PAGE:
Sen. Rubio’s outlook for a 2016 bid is looking pretty darn spiffy, and for a lot more than just the obvious reasons. Even in unscripted and off-the-cuff moments, I think that few of our current pols can talk as great a game on the economy as this guy. Whatever his other faults may be, he is constantly lobbing free-market truth grenades that are reliably simple, approachable, and poignant, and cut through President Obama’s rhetorical loop-de-loops without so much as a stutter.
As Sen. Rubio explains in the Hannity clip below, the scariest thing about our country’s current financial scenario is not the fiscal cliff over which we have lately been dedicating much hemming and hawing; rather, it is the undeniable fact that we have absolutely zero plans for any attempts to actually pay down our $16 trillion in outstanding debt, not to mention the accumulating interest, nor to take care of our tens of trillions more in unfunded liabilities. We are exerting an indecent amount of political energy on merely bringing down our yearly deficit the tiniest bit, and Democrats’ intransigence on sincerely acknowledging the non-sustainability of their agenda, paired with their tactical ploys to keep moving the traditional political center further and further leftward, do not bode well for America.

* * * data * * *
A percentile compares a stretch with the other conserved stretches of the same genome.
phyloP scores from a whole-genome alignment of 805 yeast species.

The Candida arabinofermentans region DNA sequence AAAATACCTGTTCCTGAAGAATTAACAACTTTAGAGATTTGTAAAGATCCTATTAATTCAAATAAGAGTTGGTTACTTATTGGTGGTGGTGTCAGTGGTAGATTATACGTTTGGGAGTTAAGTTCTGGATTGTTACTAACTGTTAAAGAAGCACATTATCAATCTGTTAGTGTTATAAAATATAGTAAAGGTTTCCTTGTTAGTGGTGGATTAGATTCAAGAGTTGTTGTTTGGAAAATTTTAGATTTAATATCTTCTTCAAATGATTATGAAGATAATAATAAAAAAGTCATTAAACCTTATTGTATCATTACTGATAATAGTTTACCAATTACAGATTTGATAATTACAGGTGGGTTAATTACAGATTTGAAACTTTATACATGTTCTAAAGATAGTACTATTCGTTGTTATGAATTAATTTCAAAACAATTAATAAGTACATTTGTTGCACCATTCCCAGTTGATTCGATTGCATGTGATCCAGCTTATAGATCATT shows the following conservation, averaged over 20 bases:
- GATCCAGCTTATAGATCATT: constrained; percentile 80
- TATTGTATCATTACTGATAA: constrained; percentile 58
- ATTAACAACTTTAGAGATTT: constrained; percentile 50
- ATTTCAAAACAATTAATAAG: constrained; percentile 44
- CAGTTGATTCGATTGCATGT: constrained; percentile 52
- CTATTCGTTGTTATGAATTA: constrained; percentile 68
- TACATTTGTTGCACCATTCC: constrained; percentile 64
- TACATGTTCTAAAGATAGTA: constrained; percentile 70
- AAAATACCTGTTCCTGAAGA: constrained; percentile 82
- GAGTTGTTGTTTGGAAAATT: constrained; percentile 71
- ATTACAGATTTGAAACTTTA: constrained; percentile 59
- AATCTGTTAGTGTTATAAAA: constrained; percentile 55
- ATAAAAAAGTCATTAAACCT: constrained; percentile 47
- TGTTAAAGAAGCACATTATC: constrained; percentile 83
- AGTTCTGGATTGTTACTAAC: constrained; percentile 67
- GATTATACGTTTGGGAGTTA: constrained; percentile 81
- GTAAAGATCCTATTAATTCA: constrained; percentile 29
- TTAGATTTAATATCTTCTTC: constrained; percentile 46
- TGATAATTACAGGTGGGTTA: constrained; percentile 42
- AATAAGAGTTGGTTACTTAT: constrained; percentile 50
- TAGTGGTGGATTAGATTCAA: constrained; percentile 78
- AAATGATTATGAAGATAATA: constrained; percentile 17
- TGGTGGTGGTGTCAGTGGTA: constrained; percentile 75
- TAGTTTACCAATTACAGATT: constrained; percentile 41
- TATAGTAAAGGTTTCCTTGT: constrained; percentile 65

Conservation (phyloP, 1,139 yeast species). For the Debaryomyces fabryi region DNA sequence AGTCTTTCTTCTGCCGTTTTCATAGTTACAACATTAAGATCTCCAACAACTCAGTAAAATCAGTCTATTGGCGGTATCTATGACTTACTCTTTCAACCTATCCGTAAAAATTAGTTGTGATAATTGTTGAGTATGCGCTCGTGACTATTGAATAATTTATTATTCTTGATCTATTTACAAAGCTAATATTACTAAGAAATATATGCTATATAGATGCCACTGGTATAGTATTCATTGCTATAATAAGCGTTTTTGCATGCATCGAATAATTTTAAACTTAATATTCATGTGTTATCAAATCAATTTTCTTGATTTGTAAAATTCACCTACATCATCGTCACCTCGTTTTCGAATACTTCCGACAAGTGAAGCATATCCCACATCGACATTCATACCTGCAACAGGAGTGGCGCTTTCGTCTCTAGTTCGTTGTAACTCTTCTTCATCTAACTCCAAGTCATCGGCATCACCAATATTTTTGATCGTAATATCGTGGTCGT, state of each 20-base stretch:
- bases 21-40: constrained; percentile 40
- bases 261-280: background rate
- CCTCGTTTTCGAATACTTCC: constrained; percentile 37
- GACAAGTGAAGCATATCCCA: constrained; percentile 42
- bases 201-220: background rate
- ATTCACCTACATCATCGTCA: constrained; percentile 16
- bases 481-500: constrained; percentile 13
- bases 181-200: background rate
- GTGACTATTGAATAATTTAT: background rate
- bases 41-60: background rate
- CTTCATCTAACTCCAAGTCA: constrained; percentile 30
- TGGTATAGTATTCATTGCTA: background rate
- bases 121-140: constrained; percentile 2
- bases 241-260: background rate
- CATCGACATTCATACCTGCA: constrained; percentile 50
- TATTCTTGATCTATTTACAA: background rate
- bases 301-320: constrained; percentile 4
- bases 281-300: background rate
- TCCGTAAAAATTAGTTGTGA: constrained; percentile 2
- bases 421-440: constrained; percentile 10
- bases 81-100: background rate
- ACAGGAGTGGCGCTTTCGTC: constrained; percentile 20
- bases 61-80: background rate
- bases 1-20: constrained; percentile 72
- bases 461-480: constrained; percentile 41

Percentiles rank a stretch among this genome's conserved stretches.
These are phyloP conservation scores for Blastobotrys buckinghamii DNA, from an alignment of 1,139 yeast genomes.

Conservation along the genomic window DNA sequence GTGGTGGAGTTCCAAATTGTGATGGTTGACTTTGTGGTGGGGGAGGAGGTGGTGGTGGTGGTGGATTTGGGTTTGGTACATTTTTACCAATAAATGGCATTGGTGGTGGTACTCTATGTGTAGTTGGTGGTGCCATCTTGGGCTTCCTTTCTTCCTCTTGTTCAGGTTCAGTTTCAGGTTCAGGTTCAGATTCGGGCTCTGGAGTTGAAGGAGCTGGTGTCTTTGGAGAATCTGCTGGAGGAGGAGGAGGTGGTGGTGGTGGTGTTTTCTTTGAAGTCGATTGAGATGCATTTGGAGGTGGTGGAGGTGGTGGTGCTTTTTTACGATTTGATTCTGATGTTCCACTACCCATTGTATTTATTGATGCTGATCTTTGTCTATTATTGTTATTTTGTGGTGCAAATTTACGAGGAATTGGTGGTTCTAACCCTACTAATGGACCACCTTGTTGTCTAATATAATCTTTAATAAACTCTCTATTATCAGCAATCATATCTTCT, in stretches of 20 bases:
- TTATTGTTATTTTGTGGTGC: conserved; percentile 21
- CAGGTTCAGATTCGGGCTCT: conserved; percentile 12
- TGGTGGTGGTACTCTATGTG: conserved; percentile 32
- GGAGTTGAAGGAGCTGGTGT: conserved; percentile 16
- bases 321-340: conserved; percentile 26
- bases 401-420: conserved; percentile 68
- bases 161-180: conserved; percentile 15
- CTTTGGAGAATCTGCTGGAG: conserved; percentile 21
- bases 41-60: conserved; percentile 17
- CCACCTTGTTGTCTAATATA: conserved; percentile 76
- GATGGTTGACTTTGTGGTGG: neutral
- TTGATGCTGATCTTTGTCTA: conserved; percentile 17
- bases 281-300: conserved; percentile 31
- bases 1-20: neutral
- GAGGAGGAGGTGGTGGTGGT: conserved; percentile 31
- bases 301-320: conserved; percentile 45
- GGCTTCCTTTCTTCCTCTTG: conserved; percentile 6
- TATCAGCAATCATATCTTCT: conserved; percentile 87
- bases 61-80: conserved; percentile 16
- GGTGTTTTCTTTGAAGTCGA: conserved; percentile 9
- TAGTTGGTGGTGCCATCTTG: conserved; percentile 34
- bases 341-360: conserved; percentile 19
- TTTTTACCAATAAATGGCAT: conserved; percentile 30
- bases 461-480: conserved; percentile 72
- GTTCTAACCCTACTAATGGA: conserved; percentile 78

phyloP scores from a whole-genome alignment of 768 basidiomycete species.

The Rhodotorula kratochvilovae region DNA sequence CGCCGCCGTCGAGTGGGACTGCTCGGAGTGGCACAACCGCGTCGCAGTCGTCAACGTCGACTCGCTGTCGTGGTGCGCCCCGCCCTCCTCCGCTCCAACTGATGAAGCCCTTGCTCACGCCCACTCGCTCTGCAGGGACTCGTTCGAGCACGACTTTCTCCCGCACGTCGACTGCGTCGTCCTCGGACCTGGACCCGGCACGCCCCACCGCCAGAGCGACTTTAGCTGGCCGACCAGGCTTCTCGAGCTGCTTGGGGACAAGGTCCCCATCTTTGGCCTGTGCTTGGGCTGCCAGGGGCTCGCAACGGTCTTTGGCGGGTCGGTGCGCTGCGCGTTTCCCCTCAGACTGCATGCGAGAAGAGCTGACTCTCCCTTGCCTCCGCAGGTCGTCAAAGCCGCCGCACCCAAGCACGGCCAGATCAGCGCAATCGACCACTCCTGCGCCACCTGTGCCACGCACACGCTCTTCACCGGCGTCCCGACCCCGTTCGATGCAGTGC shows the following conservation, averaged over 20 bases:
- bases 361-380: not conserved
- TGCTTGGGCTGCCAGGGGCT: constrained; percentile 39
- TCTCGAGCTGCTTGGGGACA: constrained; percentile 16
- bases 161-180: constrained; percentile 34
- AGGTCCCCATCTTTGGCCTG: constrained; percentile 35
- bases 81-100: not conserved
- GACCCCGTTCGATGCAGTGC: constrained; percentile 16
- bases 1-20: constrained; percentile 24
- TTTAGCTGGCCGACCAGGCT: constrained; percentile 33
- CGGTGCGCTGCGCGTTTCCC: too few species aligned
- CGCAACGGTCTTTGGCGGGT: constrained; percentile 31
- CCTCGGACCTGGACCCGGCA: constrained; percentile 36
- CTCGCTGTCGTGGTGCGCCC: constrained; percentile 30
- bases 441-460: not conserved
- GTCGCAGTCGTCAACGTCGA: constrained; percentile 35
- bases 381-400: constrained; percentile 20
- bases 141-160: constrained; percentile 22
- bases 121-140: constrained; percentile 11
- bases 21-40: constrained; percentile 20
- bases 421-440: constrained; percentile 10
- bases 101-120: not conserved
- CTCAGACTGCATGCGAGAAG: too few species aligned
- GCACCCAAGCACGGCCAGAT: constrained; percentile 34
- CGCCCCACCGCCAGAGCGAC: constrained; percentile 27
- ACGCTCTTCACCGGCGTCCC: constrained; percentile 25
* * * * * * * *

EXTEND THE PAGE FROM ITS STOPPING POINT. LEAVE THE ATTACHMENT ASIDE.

I’ve never heard President Obama make anything close to the amount of sense Rubio makes in this little segment, with or without a teleprompter. Rock on, Rubio.
Look, it’s not the business owner, directly, that’s going to get impacted. It’s the people that work for them that are going to lose their jobs. They’re going to lose hours, they’re going to lose benefits. The cost of these tax increases will be paid by the workers and the employees of these small businesses. … And here’s the other point, and this really exposes the great hypocrisy of the left. They claim that tax increases have no impact on the economy or how people behave. Well then why are they in favor of cigarette taxes? Why are they in favor of a carbon tax? Why are they in favor, they say, of lowering the corporate tax? Because they recognize that if you tax cigarettes, people will smoke less. They recognize that if you tax carbon people will produce less of it. The more you tax something the less people will do it. And so the bottom line is, it does have an impact.